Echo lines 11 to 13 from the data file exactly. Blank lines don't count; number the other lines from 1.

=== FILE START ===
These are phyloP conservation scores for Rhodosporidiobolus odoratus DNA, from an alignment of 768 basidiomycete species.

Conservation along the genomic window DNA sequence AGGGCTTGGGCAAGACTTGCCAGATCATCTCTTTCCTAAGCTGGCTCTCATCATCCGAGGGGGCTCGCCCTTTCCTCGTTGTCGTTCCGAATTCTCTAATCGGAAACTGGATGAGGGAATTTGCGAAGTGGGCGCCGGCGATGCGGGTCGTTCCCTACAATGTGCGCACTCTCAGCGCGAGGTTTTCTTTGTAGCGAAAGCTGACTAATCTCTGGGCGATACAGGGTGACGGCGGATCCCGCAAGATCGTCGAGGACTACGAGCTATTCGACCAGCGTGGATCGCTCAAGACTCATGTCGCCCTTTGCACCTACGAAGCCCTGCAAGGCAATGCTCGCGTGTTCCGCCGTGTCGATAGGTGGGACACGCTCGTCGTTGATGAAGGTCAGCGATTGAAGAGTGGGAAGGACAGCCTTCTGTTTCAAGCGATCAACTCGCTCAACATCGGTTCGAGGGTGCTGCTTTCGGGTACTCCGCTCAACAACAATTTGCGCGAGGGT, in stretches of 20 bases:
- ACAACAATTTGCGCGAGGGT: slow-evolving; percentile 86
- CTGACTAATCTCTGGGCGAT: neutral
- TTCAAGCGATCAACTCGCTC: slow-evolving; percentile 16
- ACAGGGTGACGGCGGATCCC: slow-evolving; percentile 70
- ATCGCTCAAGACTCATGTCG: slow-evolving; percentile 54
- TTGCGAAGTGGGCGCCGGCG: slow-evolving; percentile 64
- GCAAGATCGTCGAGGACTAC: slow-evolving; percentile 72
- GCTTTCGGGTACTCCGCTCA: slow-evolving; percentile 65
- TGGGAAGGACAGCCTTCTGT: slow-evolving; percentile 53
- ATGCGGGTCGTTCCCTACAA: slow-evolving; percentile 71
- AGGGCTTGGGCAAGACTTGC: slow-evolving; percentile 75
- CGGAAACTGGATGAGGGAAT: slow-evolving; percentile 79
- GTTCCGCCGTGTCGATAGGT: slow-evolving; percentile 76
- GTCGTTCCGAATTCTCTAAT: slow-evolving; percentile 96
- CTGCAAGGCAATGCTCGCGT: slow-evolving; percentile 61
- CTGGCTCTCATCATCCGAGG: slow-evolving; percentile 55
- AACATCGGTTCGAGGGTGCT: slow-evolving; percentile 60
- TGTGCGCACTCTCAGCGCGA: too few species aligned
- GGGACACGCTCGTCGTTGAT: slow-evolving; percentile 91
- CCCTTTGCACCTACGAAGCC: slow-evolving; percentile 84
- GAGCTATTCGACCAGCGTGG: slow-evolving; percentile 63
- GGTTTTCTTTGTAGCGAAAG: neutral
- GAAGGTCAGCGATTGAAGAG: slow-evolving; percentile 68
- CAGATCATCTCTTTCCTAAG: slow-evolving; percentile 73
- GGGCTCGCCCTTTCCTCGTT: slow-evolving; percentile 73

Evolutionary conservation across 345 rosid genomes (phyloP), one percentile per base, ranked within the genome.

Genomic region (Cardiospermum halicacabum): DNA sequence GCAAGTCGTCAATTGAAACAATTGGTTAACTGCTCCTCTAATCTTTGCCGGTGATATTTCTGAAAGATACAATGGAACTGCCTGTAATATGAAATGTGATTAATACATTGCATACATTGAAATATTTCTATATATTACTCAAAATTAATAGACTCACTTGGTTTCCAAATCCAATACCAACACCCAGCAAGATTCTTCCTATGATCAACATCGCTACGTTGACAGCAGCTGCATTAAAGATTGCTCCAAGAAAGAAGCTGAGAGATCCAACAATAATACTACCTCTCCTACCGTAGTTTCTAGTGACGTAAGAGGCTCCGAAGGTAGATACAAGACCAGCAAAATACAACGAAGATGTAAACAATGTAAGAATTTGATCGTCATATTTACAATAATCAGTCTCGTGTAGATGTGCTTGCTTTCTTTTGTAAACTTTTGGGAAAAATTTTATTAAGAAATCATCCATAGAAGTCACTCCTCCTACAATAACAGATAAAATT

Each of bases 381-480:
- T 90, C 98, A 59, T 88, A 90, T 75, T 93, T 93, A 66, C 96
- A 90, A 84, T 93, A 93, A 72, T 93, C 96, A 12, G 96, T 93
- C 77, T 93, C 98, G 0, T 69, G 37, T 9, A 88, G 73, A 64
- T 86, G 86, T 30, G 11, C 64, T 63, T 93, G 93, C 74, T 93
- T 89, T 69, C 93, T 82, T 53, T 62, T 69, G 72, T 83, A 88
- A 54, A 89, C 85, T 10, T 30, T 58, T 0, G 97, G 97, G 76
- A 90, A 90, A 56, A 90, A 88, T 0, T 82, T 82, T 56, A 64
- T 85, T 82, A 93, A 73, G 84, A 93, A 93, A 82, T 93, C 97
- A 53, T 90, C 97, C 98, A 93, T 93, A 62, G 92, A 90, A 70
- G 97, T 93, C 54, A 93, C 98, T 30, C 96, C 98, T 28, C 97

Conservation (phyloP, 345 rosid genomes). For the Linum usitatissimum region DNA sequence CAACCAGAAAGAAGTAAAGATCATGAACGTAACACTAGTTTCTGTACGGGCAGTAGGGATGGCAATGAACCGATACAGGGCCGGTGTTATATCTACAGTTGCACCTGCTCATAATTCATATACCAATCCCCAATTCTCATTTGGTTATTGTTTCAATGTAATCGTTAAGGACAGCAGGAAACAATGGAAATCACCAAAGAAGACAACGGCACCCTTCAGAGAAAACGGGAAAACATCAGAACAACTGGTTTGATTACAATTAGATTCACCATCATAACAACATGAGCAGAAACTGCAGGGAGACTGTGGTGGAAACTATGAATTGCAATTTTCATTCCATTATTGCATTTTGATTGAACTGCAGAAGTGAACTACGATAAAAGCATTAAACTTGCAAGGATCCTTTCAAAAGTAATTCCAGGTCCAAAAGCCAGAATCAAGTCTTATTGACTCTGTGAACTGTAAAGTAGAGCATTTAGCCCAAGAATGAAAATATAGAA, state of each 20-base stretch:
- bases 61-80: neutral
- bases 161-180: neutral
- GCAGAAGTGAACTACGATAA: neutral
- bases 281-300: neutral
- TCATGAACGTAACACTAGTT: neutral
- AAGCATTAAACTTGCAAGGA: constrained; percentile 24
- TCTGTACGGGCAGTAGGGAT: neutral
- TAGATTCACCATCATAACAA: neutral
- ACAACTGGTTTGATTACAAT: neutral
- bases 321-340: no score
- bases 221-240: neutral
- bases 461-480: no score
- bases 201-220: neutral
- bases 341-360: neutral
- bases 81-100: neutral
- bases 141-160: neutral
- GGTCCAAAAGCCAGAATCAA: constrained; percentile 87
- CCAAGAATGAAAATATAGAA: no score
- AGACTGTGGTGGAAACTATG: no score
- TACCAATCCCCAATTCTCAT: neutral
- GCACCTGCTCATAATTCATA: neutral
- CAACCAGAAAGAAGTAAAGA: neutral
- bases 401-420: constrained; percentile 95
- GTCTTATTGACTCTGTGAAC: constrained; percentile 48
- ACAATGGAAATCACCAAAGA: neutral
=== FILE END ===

- TGGGAAGGACAGCCTTCTGT: slow-evolving; percentile 53
- ATGCGGGTCGTTCCCTACAA: slow-evolving; percentile 71
- AGGGCTTGGGCAAGACTTGC: slow-evolving; percentile 75